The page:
Review: Sondheim's INTO THE WOODS is Wowing Audiences at Palm Canyon Theatre.
The wolf (Ben Reece) tries to charm Little Red Riding Hood
(Leslie Benjamin).

Among the ensemble and all-speaking parts, Stan Jenson, my Broadway World colleague, takes perfect advantage of his resonant bass voice as the narrator. Linda Cooke is a hoot as the granny who encounters the wolf and winds up none the worse for the experience. Terry Huber, as the king's steward, continues his tradition of playing snobs with aplomb. The rest of the company is also terrific. They consist of Alan Berry, Morgana Corelli, Cameron Keys, Isa Morrison, Denise Strand, Ava Tethal, and Sanai Wright. (Brandy Valentine will replace Ava Tethal from May 20 through 22nd). As usual, PCT employs a fabulous live combo: Steven Smith (musical director), on the piano; David Bronson, on drums; and Larry Holloway, on bass. Live music adds significant enjoyment to a show, at least for me.

The technical aspects of the production are also wonderful - especially the visuals. Dr. William Layne's and J.W. Layne's opening scenery is warm and haimish, but when the action graduates to the woods, the twisty, spooky trees draw the audience into the increasing danger. The costumes (designed by Derik Shopinski, assisted by Virginia Sulick, Colleen Walker, and Kathryn Ferguson) are perfect for a fairy tale. I especially liked the over-the-top military uniforms on the two princes. I also cannot gush enough about the quality of the make-up crew (Sandra Ibanez, Nayeli Lopez, Babesey Morrison, and Anika Sanchez). The wolf, witch, and mysterious man are terrifying. And the glamour make-up is worthy of any Hollywood expert.

The rest of the technical designers and crew consist of assistant stage managers AJ Fernandez and Matilda Moss; lighting designer J.W. Layne, assisted by Kay Van Zandt; set construction, Neil Kapple and Nick Edwards (the latter of whom is also in charge of the projections and props); and Nick Campbell (sound design).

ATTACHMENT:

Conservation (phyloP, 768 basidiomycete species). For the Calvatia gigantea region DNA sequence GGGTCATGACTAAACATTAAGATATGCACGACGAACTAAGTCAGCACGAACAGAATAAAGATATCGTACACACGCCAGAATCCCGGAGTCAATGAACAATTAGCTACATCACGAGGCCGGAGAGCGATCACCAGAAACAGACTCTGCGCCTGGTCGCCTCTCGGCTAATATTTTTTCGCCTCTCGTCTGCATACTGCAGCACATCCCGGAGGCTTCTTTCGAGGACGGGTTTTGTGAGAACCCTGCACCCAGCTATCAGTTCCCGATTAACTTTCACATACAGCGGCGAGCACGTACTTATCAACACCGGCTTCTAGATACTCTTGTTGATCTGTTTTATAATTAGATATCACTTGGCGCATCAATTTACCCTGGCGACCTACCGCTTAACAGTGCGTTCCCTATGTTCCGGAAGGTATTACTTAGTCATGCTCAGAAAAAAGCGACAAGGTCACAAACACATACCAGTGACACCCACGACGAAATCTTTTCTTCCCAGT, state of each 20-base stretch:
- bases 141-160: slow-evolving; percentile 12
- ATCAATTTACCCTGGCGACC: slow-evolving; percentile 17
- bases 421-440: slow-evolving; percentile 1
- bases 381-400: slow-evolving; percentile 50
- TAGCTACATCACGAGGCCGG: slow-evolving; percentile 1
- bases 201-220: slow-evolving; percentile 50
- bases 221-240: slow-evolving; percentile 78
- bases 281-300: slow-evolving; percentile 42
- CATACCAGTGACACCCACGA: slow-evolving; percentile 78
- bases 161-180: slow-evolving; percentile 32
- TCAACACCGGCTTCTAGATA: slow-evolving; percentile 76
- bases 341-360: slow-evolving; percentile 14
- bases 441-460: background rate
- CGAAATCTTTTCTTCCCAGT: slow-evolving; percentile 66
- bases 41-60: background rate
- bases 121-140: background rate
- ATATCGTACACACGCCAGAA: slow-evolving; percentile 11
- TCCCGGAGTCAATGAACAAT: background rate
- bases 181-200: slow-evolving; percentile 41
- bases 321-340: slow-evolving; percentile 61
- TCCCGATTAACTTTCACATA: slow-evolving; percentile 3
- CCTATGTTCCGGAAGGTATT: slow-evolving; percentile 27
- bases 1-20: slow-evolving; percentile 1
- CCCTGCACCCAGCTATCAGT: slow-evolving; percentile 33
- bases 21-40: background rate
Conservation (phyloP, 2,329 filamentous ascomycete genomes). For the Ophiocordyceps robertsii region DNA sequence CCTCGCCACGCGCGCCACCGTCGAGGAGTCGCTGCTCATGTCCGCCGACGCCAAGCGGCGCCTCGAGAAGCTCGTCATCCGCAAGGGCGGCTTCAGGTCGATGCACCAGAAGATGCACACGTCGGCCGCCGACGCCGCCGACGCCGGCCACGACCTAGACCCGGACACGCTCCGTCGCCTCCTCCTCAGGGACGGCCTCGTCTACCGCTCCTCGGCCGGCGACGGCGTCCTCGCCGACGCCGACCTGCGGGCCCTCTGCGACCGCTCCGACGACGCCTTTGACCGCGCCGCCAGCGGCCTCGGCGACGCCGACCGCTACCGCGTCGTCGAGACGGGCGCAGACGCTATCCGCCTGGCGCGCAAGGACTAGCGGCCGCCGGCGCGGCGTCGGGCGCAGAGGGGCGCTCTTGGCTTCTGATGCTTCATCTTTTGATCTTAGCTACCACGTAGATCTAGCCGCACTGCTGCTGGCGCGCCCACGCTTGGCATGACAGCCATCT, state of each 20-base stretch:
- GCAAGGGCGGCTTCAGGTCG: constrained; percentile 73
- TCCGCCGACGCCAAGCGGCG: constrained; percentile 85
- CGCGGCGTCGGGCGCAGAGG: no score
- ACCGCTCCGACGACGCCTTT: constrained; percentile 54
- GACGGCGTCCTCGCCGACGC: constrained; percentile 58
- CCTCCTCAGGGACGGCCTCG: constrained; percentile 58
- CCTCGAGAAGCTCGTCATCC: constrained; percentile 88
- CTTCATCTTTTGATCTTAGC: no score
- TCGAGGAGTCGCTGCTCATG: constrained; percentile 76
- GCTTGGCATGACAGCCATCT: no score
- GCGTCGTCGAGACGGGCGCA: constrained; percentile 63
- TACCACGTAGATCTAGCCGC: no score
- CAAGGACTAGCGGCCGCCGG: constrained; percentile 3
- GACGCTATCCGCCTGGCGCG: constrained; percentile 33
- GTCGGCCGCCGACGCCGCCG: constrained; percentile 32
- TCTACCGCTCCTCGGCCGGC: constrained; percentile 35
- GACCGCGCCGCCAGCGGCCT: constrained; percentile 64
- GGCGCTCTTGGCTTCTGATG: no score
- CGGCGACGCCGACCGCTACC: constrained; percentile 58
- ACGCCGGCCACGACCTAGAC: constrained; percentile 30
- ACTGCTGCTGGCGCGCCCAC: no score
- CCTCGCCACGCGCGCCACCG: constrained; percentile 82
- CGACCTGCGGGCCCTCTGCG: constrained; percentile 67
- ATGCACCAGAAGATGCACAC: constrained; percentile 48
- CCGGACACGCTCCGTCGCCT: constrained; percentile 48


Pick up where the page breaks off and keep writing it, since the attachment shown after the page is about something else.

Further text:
I have a few minor quibbles: Here and there, a soprano screeched a bit on high notes. Also, the sound effects and lighting seemed slightly out of sync with the dialog and action - problems that I expect will be cleared up before next weekend. In any event, they are not major enough to spoil the show.

Review: Sondheim's INTO THE WOODS is Wowing Audiences at Palm Canyon Theatre.
Frightened villagers and royals listen to the former witch.

INTO THE WOODS will run through May 22nd, at the Palm Canyon Theatre, with performances Thursdays at 7 p.m., Fridays and Saturdays at 8 p.m., and Sundays at 2 p.m. Ticket prices are $36 for most adults, $32 for those over 60 years of age, and $15 for students and children. The theater is located at 538 N. Palm Canyon Drive, Palm Springs, CA 92262, between N. Palm Canyon Drive and Indian Canyon Drive, on the north side of E. Alejo Road.

The Sunday, May 22nd show will feature ASL interpretation.

PCT's last show of the season is GODSPELL, which will run from July 8-17, 2022.

Photo Credit: Paul Hayashi